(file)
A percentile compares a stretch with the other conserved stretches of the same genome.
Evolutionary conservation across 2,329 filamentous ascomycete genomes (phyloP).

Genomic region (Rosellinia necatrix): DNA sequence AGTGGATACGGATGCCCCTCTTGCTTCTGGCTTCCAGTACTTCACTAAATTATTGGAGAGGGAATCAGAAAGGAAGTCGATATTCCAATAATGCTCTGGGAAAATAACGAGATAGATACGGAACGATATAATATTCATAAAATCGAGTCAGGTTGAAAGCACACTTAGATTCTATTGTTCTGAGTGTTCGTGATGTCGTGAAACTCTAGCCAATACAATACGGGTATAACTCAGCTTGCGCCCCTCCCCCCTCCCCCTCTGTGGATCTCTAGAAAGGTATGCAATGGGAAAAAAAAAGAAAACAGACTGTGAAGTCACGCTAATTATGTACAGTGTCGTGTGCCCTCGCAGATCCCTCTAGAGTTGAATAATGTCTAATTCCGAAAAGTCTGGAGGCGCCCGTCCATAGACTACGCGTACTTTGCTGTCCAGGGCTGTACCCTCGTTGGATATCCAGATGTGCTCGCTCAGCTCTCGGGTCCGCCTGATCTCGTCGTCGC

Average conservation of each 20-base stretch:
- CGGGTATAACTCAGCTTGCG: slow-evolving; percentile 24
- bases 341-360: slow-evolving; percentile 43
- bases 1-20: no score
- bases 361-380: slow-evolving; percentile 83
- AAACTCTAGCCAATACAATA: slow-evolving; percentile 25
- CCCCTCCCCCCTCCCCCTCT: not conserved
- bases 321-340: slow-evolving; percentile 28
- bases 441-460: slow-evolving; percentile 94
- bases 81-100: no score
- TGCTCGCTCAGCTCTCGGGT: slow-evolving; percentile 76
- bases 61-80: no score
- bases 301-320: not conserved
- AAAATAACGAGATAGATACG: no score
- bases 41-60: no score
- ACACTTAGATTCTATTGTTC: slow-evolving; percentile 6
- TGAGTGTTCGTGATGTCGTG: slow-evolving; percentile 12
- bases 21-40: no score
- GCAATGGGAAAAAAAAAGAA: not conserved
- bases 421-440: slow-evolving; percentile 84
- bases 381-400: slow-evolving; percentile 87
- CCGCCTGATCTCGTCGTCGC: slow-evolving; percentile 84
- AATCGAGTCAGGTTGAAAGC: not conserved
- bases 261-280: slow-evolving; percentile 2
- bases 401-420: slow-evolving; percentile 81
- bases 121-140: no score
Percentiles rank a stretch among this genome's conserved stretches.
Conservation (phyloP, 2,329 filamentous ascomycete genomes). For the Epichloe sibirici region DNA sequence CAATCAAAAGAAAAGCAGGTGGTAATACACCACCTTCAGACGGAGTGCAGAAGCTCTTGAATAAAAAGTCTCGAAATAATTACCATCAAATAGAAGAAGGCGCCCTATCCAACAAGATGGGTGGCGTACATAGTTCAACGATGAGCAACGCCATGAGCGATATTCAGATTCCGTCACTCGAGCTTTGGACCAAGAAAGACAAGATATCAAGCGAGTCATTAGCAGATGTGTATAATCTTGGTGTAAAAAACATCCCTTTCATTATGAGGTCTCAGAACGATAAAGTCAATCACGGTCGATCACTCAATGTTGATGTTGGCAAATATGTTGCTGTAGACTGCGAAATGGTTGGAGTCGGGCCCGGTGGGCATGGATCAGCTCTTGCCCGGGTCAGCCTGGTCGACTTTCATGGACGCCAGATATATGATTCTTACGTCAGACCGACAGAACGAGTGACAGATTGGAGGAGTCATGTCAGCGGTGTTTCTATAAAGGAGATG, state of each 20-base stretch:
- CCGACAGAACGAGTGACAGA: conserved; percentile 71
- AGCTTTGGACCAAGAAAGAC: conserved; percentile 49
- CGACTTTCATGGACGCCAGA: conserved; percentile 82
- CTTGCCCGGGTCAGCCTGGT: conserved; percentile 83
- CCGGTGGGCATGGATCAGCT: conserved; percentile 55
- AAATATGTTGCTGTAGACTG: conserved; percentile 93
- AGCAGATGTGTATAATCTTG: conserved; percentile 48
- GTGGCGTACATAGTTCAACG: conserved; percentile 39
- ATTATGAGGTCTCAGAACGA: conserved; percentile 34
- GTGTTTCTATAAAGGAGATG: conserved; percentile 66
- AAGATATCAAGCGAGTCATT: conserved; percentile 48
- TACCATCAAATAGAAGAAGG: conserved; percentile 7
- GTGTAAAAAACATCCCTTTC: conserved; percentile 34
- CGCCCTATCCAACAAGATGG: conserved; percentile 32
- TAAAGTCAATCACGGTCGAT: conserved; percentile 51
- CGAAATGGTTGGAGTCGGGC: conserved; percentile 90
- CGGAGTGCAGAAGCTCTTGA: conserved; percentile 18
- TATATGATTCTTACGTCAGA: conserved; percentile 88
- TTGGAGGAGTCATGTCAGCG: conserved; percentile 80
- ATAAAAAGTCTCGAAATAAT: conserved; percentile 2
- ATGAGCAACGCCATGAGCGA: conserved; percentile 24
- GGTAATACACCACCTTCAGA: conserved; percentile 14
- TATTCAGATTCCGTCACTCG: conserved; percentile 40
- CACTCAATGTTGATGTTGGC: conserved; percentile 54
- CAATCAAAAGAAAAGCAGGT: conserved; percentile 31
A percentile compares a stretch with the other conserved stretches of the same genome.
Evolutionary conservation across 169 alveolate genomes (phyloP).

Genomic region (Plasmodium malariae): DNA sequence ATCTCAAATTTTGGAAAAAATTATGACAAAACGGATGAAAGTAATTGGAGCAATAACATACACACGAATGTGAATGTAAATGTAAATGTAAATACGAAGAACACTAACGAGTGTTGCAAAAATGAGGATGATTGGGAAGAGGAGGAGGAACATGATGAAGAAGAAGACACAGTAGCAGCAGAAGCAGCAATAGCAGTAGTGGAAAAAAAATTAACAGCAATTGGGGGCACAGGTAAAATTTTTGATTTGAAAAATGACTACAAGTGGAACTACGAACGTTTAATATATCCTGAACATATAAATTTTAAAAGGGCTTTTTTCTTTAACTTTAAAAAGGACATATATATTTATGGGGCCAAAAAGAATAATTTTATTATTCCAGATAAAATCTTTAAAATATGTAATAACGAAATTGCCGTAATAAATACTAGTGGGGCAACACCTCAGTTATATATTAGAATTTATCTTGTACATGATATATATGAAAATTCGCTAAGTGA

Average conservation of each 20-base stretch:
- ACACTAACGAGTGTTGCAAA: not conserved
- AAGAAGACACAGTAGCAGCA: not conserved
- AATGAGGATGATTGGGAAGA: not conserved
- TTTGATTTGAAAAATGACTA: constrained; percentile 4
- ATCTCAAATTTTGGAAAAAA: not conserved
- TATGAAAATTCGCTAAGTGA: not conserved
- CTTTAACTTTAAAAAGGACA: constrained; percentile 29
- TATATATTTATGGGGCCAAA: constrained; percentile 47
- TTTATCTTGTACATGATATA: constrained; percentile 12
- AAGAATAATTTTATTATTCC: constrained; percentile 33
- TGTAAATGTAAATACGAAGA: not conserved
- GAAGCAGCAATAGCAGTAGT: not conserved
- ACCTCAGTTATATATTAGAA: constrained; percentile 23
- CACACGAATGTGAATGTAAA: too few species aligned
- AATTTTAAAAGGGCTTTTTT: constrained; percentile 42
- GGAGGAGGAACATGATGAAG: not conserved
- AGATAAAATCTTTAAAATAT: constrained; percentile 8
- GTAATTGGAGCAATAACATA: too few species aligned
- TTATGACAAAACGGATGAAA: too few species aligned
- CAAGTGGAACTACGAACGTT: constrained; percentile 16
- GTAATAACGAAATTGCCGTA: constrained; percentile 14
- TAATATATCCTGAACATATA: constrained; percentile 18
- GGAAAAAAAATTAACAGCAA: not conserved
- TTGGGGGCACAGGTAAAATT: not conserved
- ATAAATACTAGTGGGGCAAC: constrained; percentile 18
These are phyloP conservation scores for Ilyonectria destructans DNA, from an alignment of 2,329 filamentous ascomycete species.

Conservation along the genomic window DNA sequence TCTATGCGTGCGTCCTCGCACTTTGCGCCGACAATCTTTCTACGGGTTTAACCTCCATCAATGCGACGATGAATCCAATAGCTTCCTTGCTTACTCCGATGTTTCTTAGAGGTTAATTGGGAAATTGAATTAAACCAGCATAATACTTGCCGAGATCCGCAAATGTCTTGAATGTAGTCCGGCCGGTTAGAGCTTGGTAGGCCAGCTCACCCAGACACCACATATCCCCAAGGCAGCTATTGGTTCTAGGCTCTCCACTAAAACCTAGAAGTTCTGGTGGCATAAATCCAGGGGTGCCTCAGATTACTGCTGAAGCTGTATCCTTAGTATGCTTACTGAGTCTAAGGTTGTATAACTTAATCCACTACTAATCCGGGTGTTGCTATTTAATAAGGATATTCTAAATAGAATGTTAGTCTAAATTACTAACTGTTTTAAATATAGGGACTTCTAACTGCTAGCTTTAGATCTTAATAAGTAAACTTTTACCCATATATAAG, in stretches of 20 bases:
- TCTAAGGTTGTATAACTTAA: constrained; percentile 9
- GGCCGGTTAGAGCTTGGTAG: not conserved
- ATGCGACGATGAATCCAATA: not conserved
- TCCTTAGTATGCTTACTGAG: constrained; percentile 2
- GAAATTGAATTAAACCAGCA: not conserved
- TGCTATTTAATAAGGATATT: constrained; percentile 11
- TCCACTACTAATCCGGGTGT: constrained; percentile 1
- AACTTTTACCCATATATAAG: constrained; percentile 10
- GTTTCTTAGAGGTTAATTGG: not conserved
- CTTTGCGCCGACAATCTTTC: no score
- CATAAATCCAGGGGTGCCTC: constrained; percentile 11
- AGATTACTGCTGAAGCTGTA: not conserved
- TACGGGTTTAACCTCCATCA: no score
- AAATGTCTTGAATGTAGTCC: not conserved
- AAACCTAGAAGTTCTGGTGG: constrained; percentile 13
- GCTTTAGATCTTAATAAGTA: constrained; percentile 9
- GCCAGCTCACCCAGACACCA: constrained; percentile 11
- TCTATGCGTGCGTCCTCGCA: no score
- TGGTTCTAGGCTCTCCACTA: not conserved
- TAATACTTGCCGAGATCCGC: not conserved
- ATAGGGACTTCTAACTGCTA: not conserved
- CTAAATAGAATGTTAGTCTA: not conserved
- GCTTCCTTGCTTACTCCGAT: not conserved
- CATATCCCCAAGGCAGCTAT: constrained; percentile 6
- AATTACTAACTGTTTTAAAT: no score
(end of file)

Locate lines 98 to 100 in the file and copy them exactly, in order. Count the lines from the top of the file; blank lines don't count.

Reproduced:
- CATAAATCCAGGGGTGCCTC: constrained; percentile 11
- AGATTACTGCTGAAGCTGTA: not conserved
- TACGGGTTTAACCTCCATCA: no score